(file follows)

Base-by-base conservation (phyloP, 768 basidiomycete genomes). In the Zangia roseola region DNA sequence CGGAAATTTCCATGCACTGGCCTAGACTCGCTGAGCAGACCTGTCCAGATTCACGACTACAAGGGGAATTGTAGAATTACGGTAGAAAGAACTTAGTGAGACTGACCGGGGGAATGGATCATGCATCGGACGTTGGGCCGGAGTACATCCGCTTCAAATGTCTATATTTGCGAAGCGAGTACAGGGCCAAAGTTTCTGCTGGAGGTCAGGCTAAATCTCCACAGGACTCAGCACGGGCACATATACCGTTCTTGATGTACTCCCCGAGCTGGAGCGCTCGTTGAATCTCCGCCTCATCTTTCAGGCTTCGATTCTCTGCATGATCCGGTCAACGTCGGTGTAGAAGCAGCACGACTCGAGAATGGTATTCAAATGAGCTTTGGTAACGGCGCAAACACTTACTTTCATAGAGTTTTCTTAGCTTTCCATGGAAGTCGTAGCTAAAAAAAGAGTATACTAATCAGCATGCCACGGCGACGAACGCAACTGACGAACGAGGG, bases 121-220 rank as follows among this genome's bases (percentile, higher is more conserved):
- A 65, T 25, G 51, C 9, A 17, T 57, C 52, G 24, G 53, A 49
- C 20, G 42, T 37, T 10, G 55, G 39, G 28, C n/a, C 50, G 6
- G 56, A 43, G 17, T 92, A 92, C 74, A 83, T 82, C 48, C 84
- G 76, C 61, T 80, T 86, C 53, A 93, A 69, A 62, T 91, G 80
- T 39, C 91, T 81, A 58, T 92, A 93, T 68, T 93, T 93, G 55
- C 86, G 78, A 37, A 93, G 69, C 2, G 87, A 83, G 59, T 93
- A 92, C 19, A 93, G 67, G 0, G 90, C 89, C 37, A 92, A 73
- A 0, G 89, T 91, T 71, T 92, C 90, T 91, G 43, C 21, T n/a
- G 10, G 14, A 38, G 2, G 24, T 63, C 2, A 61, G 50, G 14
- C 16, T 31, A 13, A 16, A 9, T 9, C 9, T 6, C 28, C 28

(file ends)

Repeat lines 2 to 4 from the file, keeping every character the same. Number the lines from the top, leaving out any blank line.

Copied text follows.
- A 65, T 25, G 51, C 9, A 17, T 57, C 52, G 24, G 53, A 49
- C 20, G 42, T 37, T 10, G 55, G 39, G 28, C n/a, C 50, G 6
- G 56, A 43, G 17, T 92, A 92, C 74, A 83, T 82, C 48, C 84